Thompson takes S.C. test drive

Former Sen. Fred Thompson answers reporters' questions Wednesday about his expected presidential bid after his appearance at a South Carolina Republican Party fundraiser.

Robert Behre

Master blacksmith Philip Simmons was eulogized as a man who poured his heart into his work and his church, while others wondered if his skilled hands might one day be called on to repair the gates of heaven if he's ever needed.

"You could see him jotting things on a piece of paper while the reverend was preaching," speaker Paul Brown said of Simmons' constant search for the right design.

Simmons, 97, was celebrated Saturday in a funeral service that drew hundreds to Gaillard Auditorium. The aged blacksmith, dubbed a national treasure for his decades of craftwork and skill, died Monday surrounded by family.

Tears were few inside the auditorium for what mostly was a spiritual celebration of Simmons' life and the art form he practiced so well. Before speaking, each participant performed a ceremonial "three clangs" by slamming a smith's hammer onto a heavy anvil on the stage.

Charleston Mayor Joe Riley said Simmons' work will forever be part of the city. But just as powerful, he said, is the story of Simmons as an 8-year-old child, arriving near Calhoun Street from Daniel Island to attend school and seek his fortune.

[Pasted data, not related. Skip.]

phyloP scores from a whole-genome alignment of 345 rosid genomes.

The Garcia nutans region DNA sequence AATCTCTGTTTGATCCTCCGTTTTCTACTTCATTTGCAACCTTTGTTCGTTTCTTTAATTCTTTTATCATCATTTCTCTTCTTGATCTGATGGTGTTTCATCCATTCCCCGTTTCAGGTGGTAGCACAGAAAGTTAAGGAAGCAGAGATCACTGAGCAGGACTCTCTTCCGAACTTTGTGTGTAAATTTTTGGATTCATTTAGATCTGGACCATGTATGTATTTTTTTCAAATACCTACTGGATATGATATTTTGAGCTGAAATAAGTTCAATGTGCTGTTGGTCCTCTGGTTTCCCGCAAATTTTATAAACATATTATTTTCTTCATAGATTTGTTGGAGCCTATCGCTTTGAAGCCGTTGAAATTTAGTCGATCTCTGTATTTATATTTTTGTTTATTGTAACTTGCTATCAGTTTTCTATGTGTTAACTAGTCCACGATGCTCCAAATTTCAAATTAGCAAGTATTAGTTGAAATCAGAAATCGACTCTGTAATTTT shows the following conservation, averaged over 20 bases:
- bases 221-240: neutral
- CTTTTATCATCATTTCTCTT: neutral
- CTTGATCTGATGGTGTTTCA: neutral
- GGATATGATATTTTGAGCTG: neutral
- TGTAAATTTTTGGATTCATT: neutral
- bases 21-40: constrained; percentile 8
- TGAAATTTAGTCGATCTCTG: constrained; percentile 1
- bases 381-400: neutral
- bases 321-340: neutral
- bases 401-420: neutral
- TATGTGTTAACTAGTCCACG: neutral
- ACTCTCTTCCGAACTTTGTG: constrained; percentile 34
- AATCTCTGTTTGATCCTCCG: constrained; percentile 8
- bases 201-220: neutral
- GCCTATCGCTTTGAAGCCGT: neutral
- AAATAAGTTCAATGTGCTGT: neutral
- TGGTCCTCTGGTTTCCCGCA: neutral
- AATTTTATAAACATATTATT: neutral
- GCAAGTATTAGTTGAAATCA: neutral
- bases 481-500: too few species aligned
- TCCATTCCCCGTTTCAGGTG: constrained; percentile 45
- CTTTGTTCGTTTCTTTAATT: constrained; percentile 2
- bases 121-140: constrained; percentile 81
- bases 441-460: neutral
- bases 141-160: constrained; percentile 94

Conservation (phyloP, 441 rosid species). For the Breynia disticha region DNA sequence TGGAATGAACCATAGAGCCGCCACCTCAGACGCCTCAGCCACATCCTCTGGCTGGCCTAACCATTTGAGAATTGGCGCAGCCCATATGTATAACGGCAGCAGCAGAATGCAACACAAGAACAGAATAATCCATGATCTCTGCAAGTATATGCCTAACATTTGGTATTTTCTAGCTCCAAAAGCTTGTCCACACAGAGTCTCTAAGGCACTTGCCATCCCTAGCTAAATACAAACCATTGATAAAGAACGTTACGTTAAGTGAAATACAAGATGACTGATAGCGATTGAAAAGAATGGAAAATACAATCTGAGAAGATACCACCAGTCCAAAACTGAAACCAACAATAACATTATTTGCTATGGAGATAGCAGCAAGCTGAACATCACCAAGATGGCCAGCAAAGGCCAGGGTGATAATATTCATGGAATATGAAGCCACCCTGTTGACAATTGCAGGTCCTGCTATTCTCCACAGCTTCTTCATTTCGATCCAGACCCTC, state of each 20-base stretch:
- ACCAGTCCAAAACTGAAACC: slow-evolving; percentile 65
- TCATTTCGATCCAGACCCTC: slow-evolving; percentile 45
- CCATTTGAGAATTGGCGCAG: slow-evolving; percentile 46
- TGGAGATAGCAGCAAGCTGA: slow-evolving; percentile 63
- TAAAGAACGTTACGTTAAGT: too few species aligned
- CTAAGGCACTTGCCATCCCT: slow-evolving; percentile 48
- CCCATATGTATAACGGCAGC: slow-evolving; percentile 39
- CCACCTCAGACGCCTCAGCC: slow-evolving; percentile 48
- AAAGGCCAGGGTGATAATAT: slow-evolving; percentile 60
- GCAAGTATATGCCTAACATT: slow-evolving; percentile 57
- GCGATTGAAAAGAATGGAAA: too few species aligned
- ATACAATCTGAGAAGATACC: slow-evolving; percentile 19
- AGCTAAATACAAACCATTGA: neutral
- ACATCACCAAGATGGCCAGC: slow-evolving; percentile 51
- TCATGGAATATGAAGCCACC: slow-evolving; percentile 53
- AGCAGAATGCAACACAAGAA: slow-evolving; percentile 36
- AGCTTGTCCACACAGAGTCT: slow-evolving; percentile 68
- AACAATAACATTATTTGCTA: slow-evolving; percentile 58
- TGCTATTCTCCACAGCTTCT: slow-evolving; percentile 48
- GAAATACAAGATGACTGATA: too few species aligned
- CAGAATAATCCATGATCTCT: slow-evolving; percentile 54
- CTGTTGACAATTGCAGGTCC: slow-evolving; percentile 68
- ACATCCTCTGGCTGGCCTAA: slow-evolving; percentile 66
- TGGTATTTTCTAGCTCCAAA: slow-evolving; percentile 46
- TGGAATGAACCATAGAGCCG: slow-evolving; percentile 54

Decades later, Simmons leaves the city he loved "as one of the most celebrated citizens" in Charleston's long history, Riley said.

Simmons' great popularity can't be explained simply by his ability to bend iron into beautiful city gates. He was one of the gentlest Charlestonians of his time, well-wishers said, pointing to his kind and patient ways, and the simple way that he walked the city.

He is credited for helping keep alive an art practiced in Charleston since the 1730s, he also became a great teacher of patience and tolerance. Strangers of all sorts would come by his house and humble forge on Blake Street to soak up the atmosphere or listen to his stories.

Still, the decorative gates he made over the years remain his signature.

"Philip was able to see things that maybe the rest of us didn't see," said the Rev. Ronald E. Satterfield. "He just didn't make gates, he made 'the gate' every time."

Those gates are all over the Lowcountry, and in the Smithsonian, the State Museum, even in Paris and China.

Friends said Simmons' departure is not so much a time to be sad, as it is a recognition.

"Philip, take your rest," said speaker Charles Comfort. "Job well done."

Reach Schuyler Kropf at or 937-5551.